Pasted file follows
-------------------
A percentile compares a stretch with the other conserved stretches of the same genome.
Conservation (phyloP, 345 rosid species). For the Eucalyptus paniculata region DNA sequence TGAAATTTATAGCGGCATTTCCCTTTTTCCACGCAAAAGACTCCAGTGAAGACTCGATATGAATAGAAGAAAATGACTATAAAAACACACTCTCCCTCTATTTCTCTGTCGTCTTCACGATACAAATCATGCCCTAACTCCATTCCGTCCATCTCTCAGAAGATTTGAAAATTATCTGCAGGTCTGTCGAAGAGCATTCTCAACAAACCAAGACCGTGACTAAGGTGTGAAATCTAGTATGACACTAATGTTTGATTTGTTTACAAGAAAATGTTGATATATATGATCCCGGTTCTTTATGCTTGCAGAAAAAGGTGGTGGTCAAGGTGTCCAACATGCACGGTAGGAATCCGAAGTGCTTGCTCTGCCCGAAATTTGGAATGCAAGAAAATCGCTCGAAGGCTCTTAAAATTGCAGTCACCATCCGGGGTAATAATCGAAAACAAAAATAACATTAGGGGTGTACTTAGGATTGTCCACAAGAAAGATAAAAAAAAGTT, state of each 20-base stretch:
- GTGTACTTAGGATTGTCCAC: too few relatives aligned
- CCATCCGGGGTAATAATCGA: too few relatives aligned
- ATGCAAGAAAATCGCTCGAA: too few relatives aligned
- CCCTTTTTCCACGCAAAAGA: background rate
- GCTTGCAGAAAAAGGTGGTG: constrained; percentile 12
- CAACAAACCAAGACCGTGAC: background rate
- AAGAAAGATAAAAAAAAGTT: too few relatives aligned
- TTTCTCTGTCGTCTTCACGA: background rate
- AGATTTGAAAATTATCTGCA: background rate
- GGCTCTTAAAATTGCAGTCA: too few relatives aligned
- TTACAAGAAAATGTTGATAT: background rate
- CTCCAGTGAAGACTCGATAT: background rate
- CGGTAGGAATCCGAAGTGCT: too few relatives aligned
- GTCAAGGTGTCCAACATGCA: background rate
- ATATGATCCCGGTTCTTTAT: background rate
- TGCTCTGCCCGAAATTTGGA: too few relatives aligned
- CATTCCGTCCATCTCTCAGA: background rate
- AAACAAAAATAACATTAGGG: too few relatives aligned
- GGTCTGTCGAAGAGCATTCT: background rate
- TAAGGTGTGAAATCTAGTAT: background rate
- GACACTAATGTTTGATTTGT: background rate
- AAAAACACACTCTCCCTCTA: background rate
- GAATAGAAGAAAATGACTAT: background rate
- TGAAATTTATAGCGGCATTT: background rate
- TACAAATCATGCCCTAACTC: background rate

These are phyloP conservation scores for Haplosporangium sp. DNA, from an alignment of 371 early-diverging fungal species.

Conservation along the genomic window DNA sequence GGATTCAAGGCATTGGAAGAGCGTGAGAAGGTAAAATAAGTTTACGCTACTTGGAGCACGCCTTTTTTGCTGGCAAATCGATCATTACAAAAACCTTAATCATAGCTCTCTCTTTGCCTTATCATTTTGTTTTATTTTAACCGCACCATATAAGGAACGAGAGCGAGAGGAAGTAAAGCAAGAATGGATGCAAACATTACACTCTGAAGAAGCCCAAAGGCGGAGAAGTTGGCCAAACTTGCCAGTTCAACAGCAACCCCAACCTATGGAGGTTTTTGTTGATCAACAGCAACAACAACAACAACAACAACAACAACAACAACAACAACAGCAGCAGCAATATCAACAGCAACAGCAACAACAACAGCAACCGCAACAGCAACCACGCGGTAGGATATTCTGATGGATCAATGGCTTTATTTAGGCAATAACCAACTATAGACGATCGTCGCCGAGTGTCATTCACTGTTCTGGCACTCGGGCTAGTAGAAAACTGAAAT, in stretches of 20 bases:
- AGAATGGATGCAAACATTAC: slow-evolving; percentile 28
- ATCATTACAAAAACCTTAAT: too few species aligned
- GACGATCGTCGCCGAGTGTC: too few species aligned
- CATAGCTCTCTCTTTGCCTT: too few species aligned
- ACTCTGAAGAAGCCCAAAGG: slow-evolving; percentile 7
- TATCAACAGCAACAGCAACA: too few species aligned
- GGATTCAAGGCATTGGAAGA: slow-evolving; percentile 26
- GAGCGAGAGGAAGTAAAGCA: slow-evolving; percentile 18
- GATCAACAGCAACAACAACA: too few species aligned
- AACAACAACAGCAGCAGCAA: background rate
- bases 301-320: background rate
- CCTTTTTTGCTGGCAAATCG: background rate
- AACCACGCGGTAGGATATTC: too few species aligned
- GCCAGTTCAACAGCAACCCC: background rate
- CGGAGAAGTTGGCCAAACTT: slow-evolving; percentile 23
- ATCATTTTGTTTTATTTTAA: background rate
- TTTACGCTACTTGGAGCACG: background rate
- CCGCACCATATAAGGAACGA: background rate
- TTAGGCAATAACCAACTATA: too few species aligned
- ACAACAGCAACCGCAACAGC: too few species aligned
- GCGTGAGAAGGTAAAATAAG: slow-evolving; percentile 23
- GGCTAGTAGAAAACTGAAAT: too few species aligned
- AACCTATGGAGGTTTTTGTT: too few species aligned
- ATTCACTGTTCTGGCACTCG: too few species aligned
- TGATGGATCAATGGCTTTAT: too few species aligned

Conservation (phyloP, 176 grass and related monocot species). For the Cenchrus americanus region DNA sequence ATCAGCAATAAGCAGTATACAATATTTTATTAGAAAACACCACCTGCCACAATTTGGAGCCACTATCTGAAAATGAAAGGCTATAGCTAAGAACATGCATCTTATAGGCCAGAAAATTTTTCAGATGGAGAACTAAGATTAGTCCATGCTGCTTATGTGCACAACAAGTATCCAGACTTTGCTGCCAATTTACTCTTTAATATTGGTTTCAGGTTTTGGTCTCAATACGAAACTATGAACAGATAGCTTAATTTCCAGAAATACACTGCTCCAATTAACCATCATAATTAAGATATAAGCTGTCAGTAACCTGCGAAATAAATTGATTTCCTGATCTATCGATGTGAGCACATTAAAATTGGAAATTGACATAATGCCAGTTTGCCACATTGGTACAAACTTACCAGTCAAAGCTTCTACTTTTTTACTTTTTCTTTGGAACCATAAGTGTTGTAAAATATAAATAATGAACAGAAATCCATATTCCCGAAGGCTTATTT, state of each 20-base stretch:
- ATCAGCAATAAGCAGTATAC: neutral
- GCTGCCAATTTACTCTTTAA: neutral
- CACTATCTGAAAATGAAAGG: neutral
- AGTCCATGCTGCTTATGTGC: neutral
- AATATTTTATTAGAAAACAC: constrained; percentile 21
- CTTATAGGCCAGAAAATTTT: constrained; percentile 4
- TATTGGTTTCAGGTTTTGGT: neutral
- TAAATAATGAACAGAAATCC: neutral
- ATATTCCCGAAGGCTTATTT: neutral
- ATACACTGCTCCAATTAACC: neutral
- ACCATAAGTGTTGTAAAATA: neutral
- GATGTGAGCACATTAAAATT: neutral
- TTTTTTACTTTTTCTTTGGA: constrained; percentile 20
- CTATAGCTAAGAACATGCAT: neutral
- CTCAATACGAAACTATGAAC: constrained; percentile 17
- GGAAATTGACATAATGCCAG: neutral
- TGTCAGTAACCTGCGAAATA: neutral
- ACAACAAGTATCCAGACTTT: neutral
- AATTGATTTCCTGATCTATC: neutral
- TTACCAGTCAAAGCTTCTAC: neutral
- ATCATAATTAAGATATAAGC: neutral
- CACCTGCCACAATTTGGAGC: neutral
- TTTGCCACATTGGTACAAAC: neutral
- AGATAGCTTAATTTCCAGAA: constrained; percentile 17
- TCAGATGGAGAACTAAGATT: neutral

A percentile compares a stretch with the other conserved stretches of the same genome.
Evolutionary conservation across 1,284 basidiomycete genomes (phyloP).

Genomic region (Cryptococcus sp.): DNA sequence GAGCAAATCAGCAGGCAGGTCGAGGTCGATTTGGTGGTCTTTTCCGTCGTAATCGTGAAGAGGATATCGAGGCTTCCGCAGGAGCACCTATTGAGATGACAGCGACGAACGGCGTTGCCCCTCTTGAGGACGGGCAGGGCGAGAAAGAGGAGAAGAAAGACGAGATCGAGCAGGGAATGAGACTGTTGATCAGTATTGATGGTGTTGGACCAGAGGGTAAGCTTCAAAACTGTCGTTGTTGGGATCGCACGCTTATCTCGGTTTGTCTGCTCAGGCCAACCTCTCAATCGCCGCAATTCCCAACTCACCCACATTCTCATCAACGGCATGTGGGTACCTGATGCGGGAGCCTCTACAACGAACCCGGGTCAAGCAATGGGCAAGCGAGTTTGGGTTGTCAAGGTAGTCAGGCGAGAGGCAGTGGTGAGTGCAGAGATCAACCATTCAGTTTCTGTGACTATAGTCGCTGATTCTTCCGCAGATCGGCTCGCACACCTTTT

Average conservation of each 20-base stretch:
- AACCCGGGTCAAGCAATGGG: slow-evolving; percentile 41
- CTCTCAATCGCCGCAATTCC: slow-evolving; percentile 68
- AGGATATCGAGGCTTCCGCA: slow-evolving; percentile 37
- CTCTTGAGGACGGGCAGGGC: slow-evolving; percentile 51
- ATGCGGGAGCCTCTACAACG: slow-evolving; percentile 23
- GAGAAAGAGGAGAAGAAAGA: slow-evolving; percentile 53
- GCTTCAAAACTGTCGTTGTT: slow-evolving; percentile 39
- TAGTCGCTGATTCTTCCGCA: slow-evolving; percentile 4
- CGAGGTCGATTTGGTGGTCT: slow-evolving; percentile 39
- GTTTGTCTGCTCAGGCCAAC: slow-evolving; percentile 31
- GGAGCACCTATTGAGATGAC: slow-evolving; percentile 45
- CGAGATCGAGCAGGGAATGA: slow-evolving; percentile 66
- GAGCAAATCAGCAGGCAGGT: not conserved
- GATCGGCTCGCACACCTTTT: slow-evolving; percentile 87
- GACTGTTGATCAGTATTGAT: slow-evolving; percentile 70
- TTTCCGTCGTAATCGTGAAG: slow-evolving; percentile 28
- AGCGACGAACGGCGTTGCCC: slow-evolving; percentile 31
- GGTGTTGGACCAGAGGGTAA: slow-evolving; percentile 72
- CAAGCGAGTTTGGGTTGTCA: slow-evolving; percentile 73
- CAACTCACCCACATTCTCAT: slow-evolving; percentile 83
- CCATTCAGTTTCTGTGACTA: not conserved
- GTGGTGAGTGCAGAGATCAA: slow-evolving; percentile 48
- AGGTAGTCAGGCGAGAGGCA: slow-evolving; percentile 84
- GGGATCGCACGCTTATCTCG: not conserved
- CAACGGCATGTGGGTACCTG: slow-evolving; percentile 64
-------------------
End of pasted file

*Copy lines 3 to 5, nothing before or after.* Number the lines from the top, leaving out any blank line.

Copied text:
- GTGTACTTAGGATTGTCCAC: too few relatives aligned
- CCATCCGGGGTAATAATCGA: too few relatives aligned
- ATGCAAGAAAATCGCTCGAA: too few relatives aligned